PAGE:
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That's true of an awful lot of cities. In my driving excursions I've learned not to spend the night in downtown areas. They tend to close up after the work day ends. You do much better with hotels and restaurants in suburban areas. So I agree with his assessment, even though Atlanta's downtown is more vibrant than most. The fans mostly live in the suburbs.
Regarding hotels in big cities, it is not just downtown. When I lived in Galveston, we went to see the Astros play in Houston, and stayed in a inner suburb area in a lower tier national chain hotel. and there were many people living in it. That was unpleasant for us as tourists. So when I travel now, I stay in places I'm fairly sure does not have a preponderance of people using the hotel as their domicile. I've had to work a little longer to ensure I can afford those places, but it is worth it.

And based on my one and only overnight stay in downtown Atlanta a few years ago, Atlanta does have a very vibrant downtown.
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Old 04-30-2015, 01:38 PM   #14
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Regarding hotels in big cities, it is not just downtown. When I lived in Galveston, we went to see the Astros play in Houston, and stayed in a inner suburb area in a lower tier national chain hotel. and there were many people living in it. That was unpleasant for us as tourists. So when I travel now, I stay in places I'm fairly sure does not have a preponderance of people using the hotel as their domicile. I've had to work a little longer to ensure I can afford those places, but it is worth it.

And based on my one and only overnight stay in downtown Atlanta a few years ago, Atlanta does have a very vibrant downtown.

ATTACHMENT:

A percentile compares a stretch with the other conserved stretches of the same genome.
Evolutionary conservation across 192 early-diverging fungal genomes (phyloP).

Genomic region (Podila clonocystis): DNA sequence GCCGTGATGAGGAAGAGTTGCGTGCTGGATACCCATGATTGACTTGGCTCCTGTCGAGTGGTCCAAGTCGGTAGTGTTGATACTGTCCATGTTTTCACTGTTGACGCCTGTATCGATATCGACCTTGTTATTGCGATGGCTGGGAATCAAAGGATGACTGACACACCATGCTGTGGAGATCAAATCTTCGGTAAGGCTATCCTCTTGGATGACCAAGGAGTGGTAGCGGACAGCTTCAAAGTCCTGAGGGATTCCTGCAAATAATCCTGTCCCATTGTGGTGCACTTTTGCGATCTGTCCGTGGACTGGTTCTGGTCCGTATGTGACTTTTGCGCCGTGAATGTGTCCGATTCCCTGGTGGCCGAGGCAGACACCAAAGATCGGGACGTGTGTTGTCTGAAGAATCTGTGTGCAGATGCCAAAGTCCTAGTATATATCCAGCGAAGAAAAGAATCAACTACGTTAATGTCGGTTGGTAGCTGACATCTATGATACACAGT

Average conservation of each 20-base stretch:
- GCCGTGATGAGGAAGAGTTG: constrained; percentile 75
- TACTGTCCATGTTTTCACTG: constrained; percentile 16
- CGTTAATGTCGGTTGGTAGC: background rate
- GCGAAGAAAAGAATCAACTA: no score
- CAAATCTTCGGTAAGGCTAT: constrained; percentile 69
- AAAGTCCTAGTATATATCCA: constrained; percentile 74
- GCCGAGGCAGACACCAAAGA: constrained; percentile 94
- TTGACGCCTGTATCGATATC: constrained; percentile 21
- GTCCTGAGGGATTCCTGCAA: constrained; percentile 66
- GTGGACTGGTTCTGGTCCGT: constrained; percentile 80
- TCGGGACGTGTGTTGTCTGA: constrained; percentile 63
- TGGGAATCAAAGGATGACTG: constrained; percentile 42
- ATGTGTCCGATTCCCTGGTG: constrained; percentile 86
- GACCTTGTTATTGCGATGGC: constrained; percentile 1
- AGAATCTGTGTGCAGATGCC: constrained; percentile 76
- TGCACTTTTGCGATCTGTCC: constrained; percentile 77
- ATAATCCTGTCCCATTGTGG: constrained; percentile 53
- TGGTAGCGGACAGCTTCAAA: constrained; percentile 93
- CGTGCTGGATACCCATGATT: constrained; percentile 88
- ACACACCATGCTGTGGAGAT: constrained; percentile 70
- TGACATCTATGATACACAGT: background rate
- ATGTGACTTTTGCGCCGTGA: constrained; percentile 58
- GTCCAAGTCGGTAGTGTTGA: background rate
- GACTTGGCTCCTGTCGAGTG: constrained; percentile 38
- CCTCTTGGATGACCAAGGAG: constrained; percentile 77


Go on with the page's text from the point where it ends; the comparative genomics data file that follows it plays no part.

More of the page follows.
If you at talking about staying at one of the nearby intercity hotels near Minutemade park on the east side of downtown Houston, then you are a much braver man than I am. Even "heavily armed" (with extra ammo and a backup gun) I wouldn't stay there. You would have been much better off taking the one hour (depending on traffic) drive back to Galveston. And if you are talking about the old Astrodome, then the same comments apply for that area, back in the day when they played there.
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Old 05-01-2015, 09:15 AM   #15
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Originally Posted by timo2 View Post
Starting with the assumption that it is always about the money, here is my totally imagined story: The team owner believed that very few people would venture down to the stadium. So rather than pay all the usual game day staff, the owner got the mayor help out and support not allowing people in the area. This also saved the city all the extra security for the crowds.
OK, I was totally wrong here with my totally imagined story. It turns out the Orioles owner went ahead and payed the contractors that would have worked at the game. See what happens when one speculates without any facts!!!
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Old 05-01-2015, 09:19 AM   #16
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See what happens when one speculates without any facts!!!
It's called "Facebook"...
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Old 05-01-2015, 09:33 AM   #17
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Also, most of the tickets (especially the most expensive ones, like skyboxes) are sold well ahead of time, and game-day sales are usually the cheap seats. By not allowing the fans in, the O's have to give refunds. They would have made a lot more money by leaving the gates open, regardless of whether or not anyone showed up. Although lost concession revenues would put a dent in that.